2015 was not a good year for European defence. As the security environment around Europe has continued to deteriorate, the EU has made very little progress to strengthen its Common Security and Defence Policy (CSDP). It is true that some member states have reversed the downward trend in defense spending; as to European cooperation, however, results have been poor.
This was particularly evident last June when European heads of state and government came together to assess progress and give further guidance on European defense. The comparison with the last EU defense summit in December 2013 is striking: Two years ago, the council conclusions on defense were six pages long and contained more than 30 initiatives; this year's conclusions were one page long and contained a single concrete initiative — to finalize, by June 2016, a global security strategy.
"Defense matters" was the explicit theme of the European Council in December 2013. The implicit message of June 2015 was that defense is still not a priority.
Some weeks later, the European Commission announced in its work program of 2016 a defense action plan to strengthen European defense markets and industries.
These announcements are welcome since they indicate an awareness of the need to act. Equally, however, they imply a risk since there is a tendency in Brussels and member states to consider declarations and documents as achievements. We have seen numerous action plans and road maps in recent years, but little determination and few attempts to fill them with substance and translate them into concrete action. Words are, indeed, important and can be powerful, but only if they are followed up. 2016 will be another test case.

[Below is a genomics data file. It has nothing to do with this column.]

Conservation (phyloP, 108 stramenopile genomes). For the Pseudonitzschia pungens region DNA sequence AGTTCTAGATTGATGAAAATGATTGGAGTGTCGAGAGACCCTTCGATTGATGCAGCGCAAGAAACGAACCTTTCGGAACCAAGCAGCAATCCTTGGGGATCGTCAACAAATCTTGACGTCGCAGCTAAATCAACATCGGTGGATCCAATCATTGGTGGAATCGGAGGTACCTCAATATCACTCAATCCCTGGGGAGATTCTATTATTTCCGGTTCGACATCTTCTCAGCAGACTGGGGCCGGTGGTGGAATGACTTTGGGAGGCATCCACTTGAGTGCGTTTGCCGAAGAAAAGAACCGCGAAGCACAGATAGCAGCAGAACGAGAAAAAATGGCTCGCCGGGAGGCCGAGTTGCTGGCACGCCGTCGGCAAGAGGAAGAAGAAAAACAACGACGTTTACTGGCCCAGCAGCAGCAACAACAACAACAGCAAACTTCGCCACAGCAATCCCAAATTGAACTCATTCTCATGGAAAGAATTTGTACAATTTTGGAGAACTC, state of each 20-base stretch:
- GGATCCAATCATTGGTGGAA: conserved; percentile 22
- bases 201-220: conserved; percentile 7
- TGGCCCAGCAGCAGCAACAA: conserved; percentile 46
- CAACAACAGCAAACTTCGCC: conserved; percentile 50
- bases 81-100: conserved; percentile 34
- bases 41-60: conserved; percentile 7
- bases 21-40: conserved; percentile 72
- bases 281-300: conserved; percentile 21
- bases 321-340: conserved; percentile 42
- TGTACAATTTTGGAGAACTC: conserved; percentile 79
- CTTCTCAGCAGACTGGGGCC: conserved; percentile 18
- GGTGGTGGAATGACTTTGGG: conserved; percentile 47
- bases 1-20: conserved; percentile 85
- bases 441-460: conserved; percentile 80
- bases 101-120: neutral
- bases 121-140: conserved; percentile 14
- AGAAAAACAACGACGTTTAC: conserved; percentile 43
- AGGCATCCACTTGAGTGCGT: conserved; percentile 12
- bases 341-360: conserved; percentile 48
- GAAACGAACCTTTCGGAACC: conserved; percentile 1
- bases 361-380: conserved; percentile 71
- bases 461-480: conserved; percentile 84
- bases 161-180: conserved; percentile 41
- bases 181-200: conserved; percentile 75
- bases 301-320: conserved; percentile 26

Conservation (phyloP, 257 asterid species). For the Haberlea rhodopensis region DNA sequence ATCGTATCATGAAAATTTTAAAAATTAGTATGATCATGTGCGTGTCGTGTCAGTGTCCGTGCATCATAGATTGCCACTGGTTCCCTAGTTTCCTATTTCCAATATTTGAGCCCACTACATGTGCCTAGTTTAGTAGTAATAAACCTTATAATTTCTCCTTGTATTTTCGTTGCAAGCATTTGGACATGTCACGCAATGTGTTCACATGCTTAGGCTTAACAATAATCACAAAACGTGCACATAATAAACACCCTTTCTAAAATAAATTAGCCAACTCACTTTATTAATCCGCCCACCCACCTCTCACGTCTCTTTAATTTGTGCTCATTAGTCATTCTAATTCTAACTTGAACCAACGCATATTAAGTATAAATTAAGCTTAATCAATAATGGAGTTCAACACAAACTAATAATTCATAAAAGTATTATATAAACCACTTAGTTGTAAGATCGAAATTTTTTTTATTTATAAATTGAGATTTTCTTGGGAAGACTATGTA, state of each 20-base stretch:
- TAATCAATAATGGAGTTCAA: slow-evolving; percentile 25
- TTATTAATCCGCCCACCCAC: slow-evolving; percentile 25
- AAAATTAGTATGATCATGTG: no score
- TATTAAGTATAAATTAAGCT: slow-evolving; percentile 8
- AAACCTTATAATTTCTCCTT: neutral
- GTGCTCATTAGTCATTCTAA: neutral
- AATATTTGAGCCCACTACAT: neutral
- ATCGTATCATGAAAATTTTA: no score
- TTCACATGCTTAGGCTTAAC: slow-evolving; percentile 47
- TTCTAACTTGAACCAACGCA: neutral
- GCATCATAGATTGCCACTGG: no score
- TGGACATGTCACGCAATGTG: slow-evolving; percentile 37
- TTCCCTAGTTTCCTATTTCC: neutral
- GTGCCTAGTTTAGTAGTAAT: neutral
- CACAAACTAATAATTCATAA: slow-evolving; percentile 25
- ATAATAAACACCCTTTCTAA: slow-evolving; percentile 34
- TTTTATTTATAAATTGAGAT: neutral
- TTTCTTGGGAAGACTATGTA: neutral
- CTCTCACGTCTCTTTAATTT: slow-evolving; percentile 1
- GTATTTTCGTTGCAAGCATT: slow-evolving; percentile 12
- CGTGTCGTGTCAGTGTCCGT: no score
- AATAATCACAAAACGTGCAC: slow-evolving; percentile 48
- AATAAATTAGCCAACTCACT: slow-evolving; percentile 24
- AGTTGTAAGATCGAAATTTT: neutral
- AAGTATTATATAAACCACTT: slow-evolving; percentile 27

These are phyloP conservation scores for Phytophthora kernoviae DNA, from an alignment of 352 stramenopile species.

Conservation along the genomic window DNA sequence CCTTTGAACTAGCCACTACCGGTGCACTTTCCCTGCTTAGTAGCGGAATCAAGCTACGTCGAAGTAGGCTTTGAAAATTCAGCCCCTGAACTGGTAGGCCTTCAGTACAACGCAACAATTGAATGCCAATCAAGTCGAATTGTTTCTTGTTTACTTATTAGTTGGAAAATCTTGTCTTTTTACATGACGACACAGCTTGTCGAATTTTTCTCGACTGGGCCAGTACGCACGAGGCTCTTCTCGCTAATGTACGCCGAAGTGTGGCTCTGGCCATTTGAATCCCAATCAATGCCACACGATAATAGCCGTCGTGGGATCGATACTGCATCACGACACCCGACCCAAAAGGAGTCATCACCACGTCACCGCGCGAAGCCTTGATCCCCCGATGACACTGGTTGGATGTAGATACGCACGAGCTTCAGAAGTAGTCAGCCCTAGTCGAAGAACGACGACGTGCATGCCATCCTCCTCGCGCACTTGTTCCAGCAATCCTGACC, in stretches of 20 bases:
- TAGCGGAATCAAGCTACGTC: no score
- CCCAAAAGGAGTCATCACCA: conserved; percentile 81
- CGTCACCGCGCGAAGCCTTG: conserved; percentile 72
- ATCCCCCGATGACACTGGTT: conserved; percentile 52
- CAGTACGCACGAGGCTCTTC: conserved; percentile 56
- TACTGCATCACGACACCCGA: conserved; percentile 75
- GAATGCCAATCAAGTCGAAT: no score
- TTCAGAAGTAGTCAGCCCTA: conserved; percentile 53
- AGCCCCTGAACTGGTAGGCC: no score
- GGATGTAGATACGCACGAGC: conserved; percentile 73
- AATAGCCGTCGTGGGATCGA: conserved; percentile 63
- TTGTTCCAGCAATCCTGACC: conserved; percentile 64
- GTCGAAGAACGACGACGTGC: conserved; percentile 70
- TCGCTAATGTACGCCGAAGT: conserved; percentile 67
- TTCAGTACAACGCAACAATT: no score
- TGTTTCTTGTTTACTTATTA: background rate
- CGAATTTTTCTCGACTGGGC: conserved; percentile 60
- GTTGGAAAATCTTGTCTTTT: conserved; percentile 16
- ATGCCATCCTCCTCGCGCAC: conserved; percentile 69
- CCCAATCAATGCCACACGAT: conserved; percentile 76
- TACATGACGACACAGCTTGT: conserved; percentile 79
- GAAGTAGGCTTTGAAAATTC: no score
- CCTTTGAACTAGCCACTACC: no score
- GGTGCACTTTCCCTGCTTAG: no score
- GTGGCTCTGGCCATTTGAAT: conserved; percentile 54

The only initiative on which we have seen tangible progress is the preparatory action (PA) on CSDP-related research. The PA is particularly important, since it will hopefully pave the way toward a full-fledged EU research program in the next multi-annual financial framework (MFF) for 2021-27. 2015 was the year of consultation and stakeholder engagement (Group of Personalities, workshops, etc.). In 2016, things will become more formal with the establishment of governance structures and budgetary approval by the European Council and Parliament.
All this is important, but we must not forget that the PA is not an end in itself. In parallel with the implementation of the PA, we must reflect on the organization of the follow-on program in order to be ready to prepare the next MFF, which will start no later than 2017-18.
The biggest challenge in this respect will be to find a governance structure that ensures market uptake for EU-sponsored research via new cooperative procurement programs.
A global security strategy along with a possible defense white paper, a defense action plan and the PA will be the key elements of the debate on European defense in 2016 and beyond. They are opportunities to make progress, provided they are not considered as an end in themselves. It is time to act, and the AeroSpace and Defence Industries Association of Europe is determined to make this happen.
By Jan Pie
Defense News: article available here.